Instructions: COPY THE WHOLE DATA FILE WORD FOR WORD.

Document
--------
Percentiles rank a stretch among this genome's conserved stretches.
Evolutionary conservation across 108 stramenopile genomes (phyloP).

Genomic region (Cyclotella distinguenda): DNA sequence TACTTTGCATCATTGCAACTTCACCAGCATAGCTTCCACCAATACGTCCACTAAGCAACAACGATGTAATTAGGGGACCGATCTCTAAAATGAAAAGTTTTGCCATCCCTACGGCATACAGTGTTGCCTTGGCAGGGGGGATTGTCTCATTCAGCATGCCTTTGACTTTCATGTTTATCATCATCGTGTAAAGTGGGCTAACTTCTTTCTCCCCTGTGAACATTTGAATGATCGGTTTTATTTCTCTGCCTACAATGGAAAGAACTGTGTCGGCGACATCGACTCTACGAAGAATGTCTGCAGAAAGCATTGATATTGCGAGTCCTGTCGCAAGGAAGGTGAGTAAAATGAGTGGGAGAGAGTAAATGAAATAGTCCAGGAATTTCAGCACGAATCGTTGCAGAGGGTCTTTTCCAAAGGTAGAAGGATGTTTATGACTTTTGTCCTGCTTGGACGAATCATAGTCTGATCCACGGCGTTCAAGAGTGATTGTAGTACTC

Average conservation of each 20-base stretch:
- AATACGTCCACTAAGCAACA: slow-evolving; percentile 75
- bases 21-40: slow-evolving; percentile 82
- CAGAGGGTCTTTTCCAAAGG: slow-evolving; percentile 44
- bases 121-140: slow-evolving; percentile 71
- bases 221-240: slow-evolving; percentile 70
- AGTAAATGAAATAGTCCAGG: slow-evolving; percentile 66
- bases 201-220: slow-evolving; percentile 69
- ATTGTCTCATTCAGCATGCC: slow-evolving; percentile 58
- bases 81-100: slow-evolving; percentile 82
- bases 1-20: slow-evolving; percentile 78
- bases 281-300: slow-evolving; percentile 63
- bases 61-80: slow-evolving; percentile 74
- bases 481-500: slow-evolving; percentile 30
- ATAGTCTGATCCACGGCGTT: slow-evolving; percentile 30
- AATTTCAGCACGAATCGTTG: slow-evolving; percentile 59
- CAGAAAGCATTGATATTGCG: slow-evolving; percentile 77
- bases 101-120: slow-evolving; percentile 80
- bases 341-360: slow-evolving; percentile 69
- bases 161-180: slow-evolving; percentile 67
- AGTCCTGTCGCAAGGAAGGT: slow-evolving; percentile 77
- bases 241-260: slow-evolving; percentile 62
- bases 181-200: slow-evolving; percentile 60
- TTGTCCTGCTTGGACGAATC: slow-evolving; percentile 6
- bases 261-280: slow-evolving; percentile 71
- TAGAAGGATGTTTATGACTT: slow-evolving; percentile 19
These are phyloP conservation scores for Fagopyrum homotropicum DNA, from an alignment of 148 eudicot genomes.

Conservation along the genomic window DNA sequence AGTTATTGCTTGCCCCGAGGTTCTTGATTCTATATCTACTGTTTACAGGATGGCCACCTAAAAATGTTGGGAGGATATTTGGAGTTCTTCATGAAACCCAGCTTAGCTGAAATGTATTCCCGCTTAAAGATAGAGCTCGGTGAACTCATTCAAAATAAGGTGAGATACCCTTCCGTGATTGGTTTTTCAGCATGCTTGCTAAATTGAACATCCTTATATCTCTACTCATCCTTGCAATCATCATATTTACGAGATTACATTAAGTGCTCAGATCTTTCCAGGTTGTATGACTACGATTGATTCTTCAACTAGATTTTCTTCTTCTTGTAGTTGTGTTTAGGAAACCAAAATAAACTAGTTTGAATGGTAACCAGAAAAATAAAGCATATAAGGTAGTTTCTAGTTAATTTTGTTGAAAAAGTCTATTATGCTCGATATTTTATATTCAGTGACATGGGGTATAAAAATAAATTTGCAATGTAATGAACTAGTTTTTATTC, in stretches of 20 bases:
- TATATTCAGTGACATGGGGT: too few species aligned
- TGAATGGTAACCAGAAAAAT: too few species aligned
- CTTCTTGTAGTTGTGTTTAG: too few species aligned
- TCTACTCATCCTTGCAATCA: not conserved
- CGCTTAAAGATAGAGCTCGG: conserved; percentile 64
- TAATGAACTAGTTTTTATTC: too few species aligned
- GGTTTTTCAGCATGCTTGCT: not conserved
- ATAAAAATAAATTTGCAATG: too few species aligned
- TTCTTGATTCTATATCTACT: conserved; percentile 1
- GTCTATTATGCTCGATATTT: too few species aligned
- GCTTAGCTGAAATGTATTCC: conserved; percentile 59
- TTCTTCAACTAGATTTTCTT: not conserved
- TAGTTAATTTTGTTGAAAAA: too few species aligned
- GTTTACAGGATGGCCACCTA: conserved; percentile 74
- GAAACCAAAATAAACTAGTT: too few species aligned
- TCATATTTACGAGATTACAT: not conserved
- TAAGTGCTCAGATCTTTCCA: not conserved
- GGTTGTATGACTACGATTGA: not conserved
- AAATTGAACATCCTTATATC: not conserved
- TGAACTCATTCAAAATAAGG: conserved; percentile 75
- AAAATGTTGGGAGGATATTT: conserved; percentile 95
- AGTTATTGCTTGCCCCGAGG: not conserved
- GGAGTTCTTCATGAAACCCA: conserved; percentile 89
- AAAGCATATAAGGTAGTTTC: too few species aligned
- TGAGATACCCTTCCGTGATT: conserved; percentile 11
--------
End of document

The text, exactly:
Percentiles rank a stretch among this genome's conserved stretches.
Evolutionary conservation across 108 stramenopile genomes (phyloP).

Genomic region (Cyclotella distinguenda): DNA sequence TACTTTGCATCATTGCAACTTCACCAGCATAGCTTCCACCAATACGTCCACTAAGCAACAACGATGTAATTAGGGGACCGATCTCTAAAATGAAAAGTTTTGCCATCCCTACGGCATACAGTGTTGCCTTGGCAGGGGGGATTGTCTCATTCAGCATGCCTTTGACTTTCATGTTTATCATCATCGTGTAAAGTGGGCTAACTTCTTTCTCCCCTGTGAACATTTGAATGATCGGTTTTATTTCTCTGCCTACAATGGAAAGAACTGTGTCGGCGACATCGACTCTACGAAGAATGTCTGCAGAAAGCATTGATATTGCGAGTCCTGTCGCAAGGAAGGTGAGTAAAATGAGTGGGAGAGAGTAAATGAAATAGTCCAGGAATTTCAGCACGAATCGTTGCAGAGGGTCTTTTCCAAAGGTAGAAGGATGTTTATGACTTTTGTCCTGCTTGGACGAATCATAGTCTGATCCACGGCGTTCAAGAGTGATTGTAGTACTC

Average conservation of each 20-base stretch:
- AATACGTCCACTAAGCAACA: slow-evolving; percentile 75
- bases 21-40: slow-evolving; percentile 82
- CAGAGGGTCTTTTCCAAAGG: slow-evolving; percentile 44
- bases 121-140: slow-evolving; percentile 71
- bases 221-240: slow-evolving; percentile 70
- AGTAAATGAAATAGTCCAGG: slow-evolving; percentile 66
- bases 201-220: slow-evolving; percentile 69
- ATTGTCTCATTCAGCATGCC: slow-evolving; percentile 58
- bases 81-100: slow-evolving; percentile 82
- bases 1-20: slow-evolving; percentile 78
- bases 281-300: slow-evolving; percentile 63
- bases 61-80: slow-evolving; percentile 74
- bases 481-500: slow-evolving; percentile 30
- ATAGTCTGATCCACGGCGTT: slow-evolving; percentile 30
- AATTTCAGCACGAATCGTTG: slow-evolving; percentile 59
- CAGAAAGCATTGATATTGCG: slow-evolving; percentile 77
- bases 101-120: slow-evolving; percentile 80
- bases 341-360: slow-evolving; percentile 69
- bases 161-180: slow-evolving; percentile 67
- AGTCCTGTCGCAAGGAAGGT: slow-evolving; percentile 77
- bases 241-260: slow-evolving; percentile 62
- bases 181-200: slow-evolving; percentile 60
- TTGTCCTGCTTGGACGAATC: slow-evolving; percentile 6
- bases 261-280: slow-evolving; percentile 71
- TAGAAGGATGTTTATGACTT: slow-evolving; percentile 19
These are phyloP conservation scores for Fagopyrum homotropicum DNA, from an alignment of 148 eudicot genomes.

Conservation along the genomic window DNA sequence AGTTATTGCTTGCCCCGAGGTTCTTGATTCTATATCTACTGTTTACAGGATGGCCACCTAAAAATGTTGGGAGGATATTTGGAGTTCTTCATGAAACCCAGCTTAGCTGAAATGTATTCCCGCTTAAAGATAGAGCTCGGTGAACTCATTCAAAATAAGGTGAGATACCCTTCCGTGATTGGTTTTTCAGCATGCTTGCTAAATTGAACATCCTTATATCTCTACTCATCCTTGCAATCATCATATTTACGAGATTACATTAAGTGCTCAGATCTTTCCAGGTTGTATGACTACGATTGATTCTTCAACTAGATTTTCTTCTTCTTGTAGTTGTGTTTAGGAAACCAAAATAAACTAGTTTGAATGGTAACCAGAAAAATAAAGCATATAAGGTAGTTTCTAGTTAATTTTGTTGAAAAAGTCTATTATGCTCGATATTTTATATTCAGTGACATGGGGTATAAAAATAAATTTGCAATGTAATGAACTAGTTTTTATTC, in stretches of 20 bases:
- TATATTCAGTGACATGGGGT: too few species aligned
- TGAATGGTAACCAGAAAAAT: too few species aligned
- CTTCTTGTAGTTGTGTTTAG: too few species aligned
- TCTACTCATCCTTGCAATCA: not conserved
- CGCTTAAAGATAGAGCTCGG: conserved; percentile 64
- TAATGAACTAGTTTTTATTC: too few species aligned
- GGTTTTTCAGCATGCTTGCT: not conserved
- ATAAAAATAAATTTGCAATG: too few species aligned
- TTCTTGATTCTATATCTACT: conserved; percentile 1
- GTCTATTATGCTCGATATTT: too few species aligned
- GCTTAGCTGAAATGTATTCC: conserved; percentile 59
- TTCTTCAACTAGATTTTCTT: not conserved
- TAGTTAATTTTGTTGAAAAA: too few species aligned
- GTTTACAGGATGGCCACCTA: conserved; percentile 74
- GAAACCAAAATAAACTAGTT: too few species aligned
- TCATATTTACGAGATTACAT: not conserved
- TAAGTGCTCAGATCTTTCCA: not conserved
- GGTTGTATGACTACGATTGA: not conserved
- AAATTGAACATCCTTATATC: not conserved
- TGAACTCATTCAAAATAAGG: conserved; percentile 75
- AAAATGTTGGGAGGATATTT: conserved; percentile 95
- AGTTATTGCTTGCCCCGAGG: not conserved
- GGAGTTCTTCATGAAACCCA: conserved; percentile 89
- AAAGCATATAAGGTAGTTTC: too few species aligned
- TGAGATACCCTTCCGTGATT: conserved; percentile 11